Not surprisingly, the Caesar cannon has therefore been purchased by many countries: Indonesia, Saudi Arabia (which opted away from its usual American suppliers), Thailand and Lebanon. In the most recent development, Dô Ba Ty, Vietnamese Army Chief of Staff, and Phung Quang Thanh, Vice-minister of Defense, must confirm still their intention to purchase the howitzer, which is already owned by several neighboring countries. Despite the fact that Asia is not usual playground for French arms dealers, Caesar cannon seems to be very successful over there. But there are reasons for that success: the Caesar was built on France’s long experience of battlefields, and the assumption that nothing ever works as planned. Nexter therefore built an artillery system that relied on minimal prerequisites, so that it could operate everywhere. It holds the usual 155-mm fire power (with all possible declinations, such as illuminating shells, smoke, incendiary, area-effect, point-effect, etc.), which means that it can face any conventional army and lay down the fire it is intended to. But because it is built on a truck chassis, it is both much simpler to operate and maintain on the one hand, and much faster than a tracked chassis on the other. With this flexibility, the Caesar was able to become a key chess-piece during France’s intervention in Mali. While artillery is usually seen as slow, powerful and stodgy, it chased down the quick and nimble insurgents in the desert wherever they were. With speeds up to 100 km/h and a mere 3 minutes of deployment before firing, Malian insurgents were left with very little time to breathe before taking the next round of shells. And while the Caesar focuses on being rugged and effective, it does hold the most important “options”, such as air transportability and MRSI capacity (Multiple Rounds Simultaneous Impact), which synchronizes successive shots so that they land at the same time, thereby denying the enemy the chance to scramble out of the kill zone – a very important feature when dealing with ultra-agile combat teams.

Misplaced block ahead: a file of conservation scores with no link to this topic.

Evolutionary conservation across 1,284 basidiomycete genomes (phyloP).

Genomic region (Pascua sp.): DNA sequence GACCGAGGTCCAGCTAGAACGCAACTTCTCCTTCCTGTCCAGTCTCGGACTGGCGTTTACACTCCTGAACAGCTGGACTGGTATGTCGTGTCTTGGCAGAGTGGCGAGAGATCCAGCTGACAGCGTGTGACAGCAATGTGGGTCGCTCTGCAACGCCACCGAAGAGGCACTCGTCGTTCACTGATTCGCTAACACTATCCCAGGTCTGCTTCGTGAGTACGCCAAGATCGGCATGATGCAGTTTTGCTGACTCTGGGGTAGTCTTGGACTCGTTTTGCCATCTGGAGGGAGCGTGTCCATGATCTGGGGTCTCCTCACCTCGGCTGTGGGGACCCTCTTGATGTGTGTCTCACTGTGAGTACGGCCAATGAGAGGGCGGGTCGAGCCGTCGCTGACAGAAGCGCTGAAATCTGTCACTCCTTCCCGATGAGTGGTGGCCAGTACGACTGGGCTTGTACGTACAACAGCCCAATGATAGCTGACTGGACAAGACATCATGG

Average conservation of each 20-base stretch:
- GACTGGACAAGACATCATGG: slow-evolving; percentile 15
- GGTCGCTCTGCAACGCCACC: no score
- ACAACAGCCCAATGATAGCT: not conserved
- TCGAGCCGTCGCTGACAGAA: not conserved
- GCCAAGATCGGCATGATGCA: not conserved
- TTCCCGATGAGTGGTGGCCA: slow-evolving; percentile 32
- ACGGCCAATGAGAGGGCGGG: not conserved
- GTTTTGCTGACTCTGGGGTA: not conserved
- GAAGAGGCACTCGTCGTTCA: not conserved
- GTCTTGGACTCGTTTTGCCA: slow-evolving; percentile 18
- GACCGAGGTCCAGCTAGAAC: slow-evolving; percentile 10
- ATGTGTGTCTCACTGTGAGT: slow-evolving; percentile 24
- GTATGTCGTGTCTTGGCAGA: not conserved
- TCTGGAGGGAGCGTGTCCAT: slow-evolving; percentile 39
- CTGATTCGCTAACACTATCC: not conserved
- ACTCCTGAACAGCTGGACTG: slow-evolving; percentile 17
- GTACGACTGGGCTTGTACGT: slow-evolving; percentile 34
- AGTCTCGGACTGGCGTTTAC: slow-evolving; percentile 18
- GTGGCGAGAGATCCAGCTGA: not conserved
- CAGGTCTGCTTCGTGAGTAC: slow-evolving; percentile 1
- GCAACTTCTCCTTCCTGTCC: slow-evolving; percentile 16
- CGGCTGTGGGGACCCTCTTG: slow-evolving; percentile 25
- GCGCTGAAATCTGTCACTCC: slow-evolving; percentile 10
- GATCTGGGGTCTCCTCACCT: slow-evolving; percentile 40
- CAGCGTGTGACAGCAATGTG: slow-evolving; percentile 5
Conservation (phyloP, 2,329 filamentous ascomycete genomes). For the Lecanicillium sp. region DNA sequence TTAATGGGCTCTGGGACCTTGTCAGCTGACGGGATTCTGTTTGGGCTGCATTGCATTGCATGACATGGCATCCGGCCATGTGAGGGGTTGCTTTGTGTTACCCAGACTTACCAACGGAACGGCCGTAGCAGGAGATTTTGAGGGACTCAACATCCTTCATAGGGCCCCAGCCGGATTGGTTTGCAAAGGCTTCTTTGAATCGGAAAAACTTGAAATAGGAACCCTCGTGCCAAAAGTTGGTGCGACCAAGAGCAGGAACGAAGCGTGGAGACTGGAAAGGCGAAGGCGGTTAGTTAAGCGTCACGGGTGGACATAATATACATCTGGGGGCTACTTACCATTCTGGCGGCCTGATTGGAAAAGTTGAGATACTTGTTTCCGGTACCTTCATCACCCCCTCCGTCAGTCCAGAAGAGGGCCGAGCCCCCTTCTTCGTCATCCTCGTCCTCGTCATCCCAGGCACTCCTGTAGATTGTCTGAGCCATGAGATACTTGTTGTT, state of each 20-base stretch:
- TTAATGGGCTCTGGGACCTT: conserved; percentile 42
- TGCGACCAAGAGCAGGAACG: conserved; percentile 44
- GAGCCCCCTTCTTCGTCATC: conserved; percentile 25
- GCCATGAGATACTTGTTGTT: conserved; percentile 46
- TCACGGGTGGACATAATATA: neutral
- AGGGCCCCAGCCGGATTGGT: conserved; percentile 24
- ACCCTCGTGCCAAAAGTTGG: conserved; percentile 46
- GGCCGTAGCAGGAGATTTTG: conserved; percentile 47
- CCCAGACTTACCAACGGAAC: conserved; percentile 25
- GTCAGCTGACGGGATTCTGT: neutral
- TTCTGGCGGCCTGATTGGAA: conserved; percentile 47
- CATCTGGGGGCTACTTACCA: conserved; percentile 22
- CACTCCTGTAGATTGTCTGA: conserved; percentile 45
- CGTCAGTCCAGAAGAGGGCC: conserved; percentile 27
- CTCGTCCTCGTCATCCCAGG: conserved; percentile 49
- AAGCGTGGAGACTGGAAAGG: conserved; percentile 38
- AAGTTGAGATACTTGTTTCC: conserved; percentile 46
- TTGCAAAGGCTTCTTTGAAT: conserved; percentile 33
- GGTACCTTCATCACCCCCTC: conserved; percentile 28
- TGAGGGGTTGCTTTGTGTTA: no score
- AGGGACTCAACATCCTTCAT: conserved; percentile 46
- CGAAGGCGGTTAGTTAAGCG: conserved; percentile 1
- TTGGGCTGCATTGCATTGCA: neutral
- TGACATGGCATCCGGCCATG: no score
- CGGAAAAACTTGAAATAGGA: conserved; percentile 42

In fact, the Unites States learned the hard way the importance of flexibility. When the American enemy shifted from large conventional army to small insurgent teams, it amounted to having thrown out the window already a large share of a 340-billion-dollar FCS program. Whereas the same shift didn’t make any difference within the French army, who’s rugged, combat-proven and simply effective armament proved devastatingly efficient against insurgent teams in Mali. Quite the opposite: it gave them the upper hand. The United States, when failing to ask itself the key-question “what do our systems rely on to work?” walked past the main answer without noticing it. The entire Future Combat Systems program relied on an ultra-fit economy to finance the 340-billion program, and on every tactical maneuver going as planned. Two legs which any military commander knows are too weak to stand on.